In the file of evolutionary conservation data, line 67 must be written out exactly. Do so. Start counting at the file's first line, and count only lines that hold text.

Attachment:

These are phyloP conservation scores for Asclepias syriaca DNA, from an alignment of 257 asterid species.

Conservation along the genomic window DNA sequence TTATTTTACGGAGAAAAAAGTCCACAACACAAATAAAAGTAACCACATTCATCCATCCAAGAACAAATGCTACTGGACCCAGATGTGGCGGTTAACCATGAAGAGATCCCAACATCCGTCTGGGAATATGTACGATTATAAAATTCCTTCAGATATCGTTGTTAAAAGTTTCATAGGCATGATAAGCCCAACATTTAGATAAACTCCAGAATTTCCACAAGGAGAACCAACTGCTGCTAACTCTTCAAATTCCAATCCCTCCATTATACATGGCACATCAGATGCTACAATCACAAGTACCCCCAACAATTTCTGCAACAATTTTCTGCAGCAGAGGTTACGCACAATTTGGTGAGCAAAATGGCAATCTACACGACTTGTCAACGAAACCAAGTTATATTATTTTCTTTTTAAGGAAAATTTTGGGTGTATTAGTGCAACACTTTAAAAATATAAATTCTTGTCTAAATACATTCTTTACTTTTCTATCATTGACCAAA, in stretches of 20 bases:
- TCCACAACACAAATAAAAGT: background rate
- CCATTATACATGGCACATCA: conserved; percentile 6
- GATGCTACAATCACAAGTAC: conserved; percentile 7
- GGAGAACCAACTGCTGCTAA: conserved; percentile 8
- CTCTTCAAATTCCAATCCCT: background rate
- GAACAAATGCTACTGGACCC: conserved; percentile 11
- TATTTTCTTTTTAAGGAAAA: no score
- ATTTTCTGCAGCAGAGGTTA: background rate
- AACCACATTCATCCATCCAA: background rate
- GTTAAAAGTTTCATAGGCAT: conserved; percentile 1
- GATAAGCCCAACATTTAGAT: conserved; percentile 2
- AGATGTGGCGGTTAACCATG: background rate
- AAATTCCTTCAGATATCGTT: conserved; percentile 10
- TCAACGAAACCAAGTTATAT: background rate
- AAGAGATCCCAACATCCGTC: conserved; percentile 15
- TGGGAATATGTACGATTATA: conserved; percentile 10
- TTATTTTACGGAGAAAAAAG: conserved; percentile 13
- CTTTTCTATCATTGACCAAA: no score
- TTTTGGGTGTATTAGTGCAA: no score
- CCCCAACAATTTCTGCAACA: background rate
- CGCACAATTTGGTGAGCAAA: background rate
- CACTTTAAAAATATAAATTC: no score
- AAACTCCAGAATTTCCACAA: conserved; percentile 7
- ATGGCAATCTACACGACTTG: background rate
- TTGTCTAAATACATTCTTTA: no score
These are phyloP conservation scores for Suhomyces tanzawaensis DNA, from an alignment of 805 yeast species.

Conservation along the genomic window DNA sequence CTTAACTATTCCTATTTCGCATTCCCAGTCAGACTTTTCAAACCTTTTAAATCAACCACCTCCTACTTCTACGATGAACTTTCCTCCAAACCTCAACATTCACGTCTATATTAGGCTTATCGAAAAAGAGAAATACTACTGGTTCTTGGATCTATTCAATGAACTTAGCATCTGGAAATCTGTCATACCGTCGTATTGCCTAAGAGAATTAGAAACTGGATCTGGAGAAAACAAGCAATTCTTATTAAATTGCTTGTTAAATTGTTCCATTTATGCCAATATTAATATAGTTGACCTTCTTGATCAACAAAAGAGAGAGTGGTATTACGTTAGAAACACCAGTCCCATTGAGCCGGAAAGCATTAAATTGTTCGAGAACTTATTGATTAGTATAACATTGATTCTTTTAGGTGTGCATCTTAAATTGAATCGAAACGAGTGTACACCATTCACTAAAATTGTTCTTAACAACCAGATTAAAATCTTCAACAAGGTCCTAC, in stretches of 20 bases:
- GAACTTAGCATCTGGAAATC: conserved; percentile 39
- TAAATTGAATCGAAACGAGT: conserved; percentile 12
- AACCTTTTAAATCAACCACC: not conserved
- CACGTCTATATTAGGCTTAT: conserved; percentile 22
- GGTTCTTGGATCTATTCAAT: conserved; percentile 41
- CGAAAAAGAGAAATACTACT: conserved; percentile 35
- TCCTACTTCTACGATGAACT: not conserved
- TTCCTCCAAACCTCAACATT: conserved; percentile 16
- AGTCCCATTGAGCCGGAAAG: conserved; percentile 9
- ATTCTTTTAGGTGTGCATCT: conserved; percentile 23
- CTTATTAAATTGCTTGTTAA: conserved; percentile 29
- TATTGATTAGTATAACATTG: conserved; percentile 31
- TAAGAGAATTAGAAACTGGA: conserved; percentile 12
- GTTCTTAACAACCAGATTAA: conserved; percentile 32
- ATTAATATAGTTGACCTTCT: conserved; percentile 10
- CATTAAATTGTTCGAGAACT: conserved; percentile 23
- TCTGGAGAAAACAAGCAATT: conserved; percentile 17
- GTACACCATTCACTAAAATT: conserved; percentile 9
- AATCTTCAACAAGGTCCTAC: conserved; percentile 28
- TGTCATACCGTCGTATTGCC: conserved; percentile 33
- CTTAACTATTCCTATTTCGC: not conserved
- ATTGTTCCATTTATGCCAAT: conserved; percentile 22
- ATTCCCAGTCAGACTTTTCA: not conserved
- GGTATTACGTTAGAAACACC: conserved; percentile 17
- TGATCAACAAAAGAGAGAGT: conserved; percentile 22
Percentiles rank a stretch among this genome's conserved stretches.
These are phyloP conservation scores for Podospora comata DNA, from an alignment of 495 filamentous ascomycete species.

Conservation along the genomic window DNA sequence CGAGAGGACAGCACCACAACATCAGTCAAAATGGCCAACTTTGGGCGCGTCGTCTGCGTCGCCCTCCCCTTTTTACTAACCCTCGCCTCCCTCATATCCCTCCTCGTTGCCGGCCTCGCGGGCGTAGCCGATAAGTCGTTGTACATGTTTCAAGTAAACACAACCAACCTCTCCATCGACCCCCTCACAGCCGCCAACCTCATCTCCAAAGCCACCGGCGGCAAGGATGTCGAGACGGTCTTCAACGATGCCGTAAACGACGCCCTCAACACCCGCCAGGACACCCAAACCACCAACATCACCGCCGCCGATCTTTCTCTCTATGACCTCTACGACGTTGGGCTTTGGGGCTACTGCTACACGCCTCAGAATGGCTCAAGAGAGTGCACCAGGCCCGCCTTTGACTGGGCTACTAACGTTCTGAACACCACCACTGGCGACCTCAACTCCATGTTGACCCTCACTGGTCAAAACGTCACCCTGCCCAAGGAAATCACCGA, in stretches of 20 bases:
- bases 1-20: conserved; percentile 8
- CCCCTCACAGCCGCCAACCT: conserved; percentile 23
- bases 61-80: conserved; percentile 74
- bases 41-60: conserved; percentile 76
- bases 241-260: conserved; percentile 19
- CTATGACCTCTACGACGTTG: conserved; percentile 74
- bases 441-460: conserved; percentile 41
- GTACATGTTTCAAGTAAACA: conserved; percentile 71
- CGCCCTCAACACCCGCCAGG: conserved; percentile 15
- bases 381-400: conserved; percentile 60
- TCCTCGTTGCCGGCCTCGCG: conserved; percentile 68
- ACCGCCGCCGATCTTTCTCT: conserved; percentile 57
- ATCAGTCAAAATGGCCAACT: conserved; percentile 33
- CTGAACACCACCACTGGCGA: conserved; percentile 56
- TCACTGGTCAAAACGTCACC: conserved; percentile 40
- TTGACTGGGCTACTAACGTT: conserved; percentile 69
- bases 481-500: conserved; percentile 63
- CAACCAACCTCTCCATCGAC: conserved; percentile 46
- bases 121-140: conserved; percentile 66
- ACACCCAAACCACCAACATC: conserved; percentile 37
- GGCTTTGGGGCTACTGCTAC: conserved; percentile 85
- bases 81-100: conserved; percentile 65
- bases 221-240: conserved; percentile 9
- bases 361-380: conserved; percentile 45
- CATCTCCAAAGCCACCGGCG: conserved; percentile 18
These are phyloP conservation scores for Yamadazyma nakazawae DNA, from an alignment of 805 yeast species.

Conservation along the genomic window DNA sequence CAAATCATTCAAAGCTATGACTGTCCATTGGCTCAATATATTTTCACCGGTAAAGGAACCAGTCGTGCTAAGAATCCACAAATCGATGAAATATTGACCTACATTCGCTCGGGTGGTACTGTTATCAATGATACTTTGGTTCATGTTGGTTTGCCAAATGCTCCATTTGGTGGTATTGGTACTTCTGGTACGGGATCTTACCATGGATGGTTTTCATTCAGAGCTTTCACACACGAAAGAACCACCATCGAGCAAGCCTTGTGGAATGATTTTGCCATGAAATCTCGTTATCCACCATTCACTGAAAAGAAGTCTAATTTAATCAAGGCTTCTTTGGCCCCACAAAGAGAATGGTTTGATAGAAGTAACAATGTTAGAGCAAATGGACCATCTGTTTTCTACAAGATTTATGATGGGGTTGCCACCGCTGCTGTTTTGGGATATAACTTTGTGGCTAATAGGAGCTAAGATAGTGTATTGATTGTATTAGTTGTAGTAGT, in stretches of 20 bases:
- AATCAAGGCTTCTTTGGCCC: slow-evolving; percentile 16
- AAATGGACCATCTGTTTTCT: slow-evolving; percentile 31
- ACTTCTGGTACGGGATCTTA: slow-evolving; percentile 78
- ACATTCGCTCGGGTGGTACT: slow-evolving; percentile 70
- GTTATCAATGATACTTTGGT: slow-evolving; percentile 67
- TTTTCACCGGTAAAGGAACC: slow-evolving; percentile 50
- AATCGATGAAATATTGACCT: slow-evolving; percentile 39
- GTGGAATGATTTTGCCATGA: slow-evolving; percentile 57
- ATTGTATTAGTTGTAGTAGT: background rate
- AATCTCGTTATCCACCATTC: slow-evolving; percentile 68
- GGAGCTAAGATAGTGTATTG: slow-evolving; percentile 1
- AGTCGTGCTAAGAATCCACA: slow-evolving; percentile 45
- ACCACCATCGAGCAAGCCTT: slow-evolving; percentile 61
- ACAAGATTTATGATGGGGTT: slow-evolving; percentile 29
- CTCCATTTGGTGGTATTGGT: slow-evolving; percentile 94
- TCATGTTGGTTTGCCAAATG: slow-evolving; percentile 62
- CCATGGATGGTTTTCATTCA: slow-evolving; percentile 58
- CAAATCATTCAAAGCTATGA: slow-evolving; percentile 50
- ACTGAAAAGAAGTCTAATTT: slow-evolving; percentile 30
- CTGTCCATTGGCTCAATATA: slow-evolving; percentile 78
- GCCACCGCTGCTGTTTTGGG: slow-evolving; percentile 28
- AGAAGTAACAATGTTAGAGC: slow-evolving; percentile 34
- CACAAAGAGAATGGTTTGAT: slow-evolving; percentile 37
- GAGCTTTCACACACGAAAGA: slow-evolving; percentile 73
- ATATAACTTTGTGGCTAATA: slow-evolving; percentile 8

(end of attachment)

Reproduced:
- bases 381-400: conserved; percentile 60